SVABALD, NORWAY – March 20, 2015, the day of the Great Conjunction. This is that rare occasion when a solar eclipse, a supermoon, and the spring equinox come together on the same day.
The total eclipse of the sun was only visible from the North Atlantic.
Paul Maley with Houston-based Ring of Fire Expeditions shared some photos of the total eclipse seen in Svalbard, Norway, where Maley says polar bears outnumber people.
A lot of people around the world got to see some spectacular light shows in the sky earlier in the week, thanks again to the sun. The auroras were not part of the great conjunction, though.
Solar flares hit the earth and created the biggest geomagnetic storm of the year.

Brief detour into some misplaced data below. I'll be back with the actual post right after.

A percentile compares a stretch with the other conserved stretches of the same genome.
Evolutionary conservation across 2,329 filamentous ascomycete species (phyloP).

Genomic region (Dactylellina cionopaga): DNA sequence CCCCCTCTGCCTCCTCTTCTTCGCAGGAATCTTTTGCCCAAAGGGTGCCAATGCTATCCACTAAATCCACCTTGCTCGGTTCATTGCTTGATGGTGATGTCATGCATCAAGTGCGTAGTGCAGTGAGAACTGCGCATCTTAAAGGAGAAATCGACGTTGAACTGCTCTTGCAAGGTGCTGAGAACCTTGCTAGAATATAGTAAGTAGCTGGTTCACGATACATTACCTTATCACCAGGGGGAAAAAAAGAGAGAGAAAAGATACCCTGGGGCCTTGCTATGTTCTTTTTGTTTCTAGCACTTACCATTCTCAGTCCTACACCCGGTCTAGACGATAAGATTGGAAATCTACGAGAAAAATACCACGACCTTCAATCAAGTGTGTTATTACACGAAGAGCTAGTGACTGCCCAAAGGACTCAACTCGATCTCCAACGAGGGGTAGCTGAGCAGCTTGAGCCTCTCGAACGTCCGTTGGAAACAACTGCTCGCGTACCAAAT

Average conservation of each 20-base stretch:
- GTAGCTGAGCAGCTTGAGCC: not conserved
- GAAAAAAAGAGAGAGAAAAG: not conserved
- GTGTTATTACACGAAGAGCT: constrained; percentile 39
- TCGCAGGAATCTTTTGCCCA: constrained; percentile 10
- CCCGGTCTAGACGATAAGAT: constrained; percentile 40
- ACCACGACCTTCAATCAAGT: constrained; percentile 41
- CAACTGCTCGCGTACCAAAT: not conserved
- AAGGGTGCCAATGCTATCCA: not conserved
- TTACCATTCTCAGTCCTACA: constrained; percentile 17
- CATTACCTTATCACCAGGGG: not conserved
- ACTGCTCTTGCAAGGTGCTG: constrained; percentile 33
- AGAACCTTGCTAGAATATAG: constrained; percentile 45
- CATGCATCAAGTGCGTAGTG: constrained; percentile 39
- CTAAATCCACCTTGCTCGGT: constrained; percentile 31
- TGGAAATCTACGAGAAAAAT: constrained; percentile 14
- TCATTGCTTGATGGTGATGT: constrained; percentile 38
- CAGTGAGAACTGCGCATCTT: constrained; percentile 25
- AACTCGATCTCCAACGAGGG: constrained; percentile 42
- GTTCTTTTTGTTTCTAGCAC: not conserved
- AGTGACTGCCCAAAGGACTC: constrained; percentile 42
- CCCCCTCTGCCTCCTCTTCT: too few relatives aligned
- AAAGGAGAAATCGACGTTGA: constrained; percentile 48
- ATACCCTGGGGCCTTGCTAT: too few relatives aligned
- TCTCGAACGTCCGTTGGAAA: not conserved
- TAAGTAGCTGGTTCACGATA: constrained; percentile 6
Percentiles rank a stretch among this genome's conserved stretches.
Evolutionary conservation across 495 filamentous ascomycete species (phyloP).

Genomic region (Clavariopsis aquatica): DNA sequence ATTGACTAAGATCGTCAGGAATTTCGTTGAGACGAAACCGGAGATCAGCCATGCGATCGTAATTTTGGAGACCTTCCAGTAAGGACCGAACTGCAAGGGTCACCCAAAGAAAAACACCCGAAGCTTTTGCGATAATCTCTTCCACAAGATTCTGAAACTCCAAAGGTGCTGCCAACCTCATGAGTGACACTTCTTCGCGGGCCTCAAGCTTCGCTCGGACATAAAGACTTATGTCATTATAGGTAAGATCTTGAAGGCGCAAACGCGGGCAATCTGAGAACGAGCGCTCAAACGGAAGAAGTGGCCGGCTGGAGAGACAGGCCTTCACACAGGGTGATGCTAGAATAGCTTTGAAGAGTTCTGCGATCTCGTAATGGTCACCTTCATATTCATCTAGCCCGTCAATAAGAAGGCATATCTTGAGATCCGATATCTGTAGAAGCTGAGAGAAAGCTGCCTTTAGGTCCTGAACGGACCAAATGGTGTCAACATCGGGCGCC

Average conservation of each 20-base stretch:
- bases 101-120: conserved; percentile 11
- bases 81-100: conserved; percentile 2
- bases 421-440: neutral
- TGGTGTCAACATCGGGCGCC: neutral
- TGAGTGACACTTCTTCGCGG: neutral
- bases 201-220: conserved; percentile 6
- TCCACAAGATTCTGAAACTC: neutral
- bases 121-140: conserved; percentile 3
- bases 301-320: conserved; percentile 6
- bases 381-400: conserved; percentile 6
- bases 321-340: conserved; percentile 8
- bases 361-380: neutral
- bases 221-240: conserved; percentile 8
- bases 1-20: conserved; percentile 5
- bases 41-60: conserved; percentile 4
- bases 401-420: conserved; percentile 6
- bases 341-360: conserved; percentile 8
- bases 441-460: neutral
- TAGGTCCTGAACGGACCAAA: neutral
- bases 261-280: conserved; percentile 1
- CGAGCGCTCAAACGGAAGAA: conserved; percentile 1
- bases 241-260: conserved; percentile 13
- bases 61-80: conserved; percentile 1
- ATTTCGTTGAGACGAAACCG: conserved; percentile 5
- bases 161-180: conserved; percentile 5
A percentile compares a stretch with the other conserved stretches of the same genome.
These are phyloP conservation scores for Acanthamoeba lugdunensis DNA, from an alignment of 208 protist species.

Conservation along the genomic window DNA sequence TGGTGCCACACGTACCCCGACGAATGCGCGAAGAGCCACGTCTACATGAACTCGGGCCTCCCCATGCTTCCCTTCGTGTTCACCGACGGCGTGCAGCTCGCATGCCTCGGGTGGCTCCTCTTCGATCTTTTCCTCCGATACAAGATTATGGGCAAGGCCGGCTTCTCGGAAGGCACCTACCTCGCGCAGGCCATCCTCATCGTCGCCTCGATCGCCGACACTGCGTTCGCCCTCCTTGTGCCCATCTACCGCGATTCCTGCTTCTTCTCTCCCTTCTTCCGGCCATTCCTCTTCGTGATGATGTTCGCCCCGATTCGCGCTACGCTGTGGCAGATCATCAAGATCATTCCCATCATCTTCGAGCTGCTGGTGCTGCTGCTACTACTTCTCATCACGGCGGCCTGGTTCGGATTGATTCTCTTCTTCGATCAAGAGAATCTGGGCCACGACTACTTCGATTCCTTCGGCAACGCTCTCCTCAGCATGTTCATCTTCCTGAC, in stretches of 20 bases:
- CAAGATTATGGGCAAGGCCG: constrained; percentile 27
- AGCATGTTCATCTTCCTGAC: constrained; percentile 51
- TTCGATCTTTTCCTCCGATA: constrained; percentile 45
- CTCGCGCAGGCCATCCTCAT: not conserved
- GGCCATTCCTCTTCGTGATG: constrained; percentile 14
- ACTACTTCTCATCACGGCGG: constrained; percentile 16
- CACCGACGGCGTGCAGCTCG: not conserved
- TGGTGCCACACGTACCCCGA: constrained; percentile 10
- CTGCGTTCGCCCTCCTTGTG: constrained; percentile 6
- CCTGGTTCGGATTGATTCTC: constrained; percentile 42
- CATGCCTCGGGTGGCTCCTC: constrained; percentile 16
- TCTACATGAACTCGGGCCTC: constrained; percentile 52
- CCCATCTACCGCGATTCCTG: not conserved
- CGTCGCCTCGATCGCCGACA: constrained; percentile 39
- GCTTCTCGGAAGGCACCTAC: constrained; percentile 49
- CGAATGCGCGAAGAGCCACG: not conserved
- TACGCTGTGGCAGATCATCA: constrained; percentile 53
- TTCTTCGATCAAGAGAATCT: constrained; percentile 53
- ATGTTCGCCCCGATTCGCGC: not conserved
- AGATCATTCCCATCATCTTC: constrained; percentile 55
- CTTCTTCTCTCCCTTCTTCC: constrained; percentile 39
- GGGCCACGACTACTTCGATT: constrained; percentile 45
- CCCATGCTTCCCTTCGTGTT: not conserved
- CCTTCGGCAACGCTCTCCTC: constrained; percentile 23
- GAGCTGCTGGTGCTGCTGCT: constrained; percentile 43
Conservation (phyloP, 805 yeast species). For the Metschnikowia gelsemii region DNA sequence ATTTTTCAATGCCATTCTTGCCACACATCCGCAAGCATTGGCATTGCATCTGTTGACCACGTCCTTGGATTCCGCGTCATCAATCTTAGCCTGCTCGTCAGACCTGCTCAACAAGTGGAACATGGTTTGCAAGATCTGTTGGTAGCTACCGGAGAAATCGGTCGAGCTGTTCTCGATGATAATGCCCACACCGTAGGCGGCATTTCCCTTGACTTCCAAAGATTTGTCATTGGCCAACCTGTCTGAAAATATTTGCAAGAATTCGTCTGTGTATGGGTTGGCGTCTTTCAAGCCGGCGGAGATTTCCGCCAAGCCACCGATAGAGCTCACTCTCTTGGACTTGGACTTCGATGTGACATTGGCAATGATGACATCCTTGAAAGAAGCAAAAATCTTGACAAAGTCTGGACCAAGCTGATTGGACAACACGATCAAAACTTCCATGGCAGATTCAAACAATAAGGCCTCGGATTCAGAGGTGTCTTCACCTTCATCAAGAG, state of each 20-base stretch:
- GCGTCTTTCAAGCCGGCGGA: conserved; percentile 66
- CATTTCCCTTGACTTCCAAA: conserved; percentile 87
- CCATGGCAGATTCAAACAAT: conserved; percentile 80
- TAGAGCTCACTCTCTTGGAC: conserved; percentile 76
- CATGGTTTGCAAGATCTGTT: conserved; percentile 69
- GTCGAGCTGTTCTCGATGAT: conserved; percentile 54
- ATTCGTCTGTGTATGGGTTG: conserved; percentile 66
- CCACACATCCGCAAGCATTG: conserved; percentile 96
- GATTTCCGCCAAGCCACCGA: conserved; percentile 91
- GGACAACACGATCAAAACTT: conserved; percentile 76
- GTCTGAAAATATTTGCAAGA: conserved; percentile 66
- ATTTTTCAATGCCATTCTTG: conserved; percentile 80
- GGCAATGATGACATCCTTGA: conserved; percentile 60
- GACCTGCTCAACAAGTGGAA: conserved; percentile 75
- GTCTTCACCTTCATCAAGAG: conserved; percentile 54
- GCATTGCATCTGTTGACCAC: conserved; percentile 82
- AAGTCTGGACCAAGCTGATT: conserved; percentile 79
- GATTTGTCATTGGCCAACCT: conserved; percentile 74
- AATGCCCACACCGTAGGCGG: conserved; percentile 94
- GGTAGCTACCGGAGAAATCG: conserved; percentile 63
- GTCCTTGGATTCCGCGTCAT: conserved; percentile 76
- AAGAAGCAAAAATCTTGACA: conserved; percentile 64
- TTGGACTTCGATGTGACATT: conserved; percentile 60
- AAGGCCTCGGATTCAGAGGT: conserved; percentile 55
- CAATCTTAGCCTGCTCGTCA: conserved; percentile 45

Besides creating some cool colors, the storm caused glitches in communication equipment, GPS systems, and computers.
The so-called supermoon is the second part of the great conjunction. The moon’s orbit brings it closest to earth, but we can’t see it because the moon is in its “new” phase.
And, finally, good news for everyone waiting for winter to end.
March 20 is the first day of spring, the vernal equinox, when buds bloom, and the sun shines, when love is in the air, along with a variety of pollens to make our eyes water and our noses itch while we wait for the next Great Conjunction.